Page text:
The morning of my 35th birthday got off to an early start as my parents called to wake me up at 6:30 and wish me a happy birthday. It was nice to hear from them. I think my father was a bit impressed that he had successfully dialed international long distance (“so many numbers!”) and we had a nice conversation.
We had originally planned to get up a bit earlier and after the phone call we rose, got cleaned up, and headed to a local wat or temple. Actually, it wasn’t all that local. We took the Skytrain to the other side of town, to a wat located behind the Century Park Hotel (Paul will remember this hotel).
Part of Thai Buddhist tradition is the concept of “making merit“. This can be done anytime, but it is customary to do it on your birthday and on other significant occassions.
So we went to the wat and I donated a bucket full of possessions that the monks can use such as toothpaste, soap, rice, water, etc. Then I receive a lengthy blessing (in Pali, the Sanskrit-derived language used by monks for religious ceremonies, complete with a spashing with holy water.
This particular wat is located in the midst of a community market and, despite being located almost smack-dab beneath an expressway, is still an example of the central role the temple plays in the community’s life. In another hall at the temple, preparations were being made for a funeral. Another area holds a school. And another is where young men prepare to enter the monkhood as novices, for a day, several weeks, months, or even a lifetime – as all Thai Buddhist men are expected to do at some point.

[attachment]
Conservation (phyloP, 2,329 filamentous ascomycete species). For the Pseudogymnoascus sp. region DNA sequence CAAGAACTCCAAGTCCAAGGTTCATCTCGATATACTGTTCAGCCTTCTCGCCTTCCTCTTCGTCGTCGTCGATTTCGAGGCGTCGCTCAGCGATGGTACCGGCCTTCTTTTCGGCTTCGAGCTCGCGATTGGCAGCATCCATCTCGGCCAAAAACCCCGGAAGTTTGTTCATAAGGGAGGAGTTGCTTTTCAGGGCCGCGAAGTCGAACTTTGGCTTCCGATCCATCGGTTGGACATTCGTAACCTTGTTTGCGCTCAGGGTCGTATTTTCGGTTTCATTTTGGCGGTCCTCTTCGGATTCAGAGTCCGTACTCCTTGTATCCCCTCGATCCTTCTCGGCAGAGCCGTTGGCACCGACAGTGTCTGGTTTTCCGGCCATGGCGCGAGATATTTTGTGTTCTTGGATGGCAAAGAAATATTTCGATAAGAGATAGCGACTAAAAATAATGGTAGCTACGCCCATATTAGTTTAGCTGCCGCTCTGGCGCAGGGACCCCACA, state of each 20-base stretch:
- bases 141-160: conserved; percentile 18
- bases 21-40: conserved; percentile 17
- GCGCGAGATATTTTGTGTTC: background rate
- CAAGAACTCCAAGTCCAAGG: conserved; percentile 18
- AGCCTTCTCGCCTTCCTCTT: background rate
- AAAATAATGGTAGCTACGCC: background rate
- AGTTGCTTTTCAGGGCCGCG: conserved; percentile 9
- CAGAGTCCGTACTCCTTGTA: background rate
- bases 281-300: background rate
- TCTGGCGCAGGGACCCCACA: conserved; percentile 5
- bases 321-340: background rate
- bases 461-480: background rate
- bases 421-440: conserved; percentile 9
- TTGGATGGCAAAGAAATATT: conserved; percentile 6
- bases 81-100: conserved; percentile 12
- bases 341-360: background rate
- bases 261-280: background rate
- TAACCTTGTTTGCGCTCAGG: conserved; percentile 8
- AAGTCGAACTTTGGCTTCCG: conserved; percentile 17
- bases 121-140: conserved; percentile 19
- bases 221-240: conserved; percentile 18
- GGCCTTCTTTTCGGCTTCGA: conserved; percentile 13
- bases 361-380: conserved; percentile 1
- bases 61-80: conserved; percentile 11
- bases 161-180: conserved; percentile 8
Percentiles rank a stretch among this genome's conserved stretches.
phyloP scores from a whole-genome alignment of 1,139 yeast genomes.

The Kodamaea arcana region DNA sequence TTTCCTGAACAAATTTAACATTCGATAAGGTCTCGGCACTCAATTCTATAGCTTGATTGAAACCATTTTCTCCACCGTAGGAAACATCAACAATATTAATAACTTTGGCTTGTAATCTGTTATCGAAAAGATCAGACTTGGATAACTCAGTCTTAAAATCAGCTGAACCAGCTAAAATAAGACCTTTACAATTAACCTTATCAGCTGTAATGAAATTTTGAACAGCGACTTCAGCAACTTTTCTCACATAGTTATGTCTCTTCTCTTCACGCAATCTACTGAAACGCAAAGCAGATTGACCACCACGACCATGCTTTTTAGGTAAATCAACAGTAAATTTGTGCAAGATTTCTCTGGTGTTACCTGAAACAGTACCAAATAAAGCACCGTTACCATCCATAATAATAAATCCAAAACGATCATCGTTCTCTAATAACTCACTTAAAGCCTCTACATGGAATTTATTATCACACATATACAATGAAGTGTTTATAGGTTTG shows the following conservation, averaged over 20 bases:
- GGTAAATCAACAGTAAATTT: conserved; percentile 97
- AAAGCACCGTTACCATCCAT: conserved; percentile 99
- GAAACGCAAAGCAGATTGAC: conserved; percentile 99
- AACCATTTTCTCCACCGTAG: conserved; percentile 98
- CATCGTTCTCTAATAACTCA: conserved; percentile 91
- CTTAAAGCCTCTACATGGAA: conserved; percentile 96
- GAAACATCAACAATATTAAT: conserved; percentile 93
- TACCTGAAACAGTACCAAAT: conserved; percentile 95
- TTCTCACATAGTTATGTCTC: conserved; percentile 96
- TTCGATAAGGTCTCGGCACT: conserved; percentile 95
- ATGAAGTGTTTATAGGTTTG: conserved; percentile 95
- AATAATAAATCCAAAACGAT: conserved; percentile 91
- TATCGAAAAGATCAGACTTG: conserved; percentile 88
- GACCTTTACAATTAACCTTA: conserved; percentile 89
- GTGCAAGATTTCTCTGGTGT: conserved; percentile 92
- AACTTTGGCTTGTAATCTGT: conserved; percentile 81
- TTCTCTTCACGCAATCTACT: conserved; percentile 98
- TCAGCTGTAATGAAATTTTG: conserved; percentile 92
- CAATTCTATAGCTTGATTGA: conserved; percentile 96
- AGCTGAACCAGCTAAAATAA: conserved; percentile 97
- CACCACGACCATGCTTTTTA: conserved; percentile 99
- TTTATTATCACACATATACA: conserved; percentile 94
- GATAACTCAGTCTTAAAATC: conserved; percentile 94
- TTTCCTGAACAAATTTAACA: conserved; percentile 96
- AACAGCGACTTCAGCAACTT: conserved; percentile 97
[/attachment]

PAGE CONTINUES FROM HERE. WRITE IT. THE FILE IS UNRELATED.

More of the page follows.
My 35th birthday falls at an especially auspicioius time: last night was the full moon and today is the final day of the Loy Krathong festival. Quoting from the Tourism Authority website:
“Loi Krathong” is traditionally performed on the full moon night of the twelfth lunar month, which usually falls on some day in November. The floating of a ‘Krathong’ – a banana–leaf cup – is intended to float away ill fortune as well as to express apologies to Khongkha or Ganga, the River Goddess. Some believe that the ritual is meant to worship the Buddha’s footprint on the bank of the Narmada River, while others say that it is to pay respect to Phra Uppakhut, one of the Lord Buddha’s great disciples.
We’ll go down to Chulalangkorn University (Tawn’s alma matta) this evening, where there is a large lake on the campus, to place our own krathong in the water and cleanse ourselves of any ill fortune. This is as big a celebration as New Year’s Eve is in the States, so I’ll try to get some pictures of it.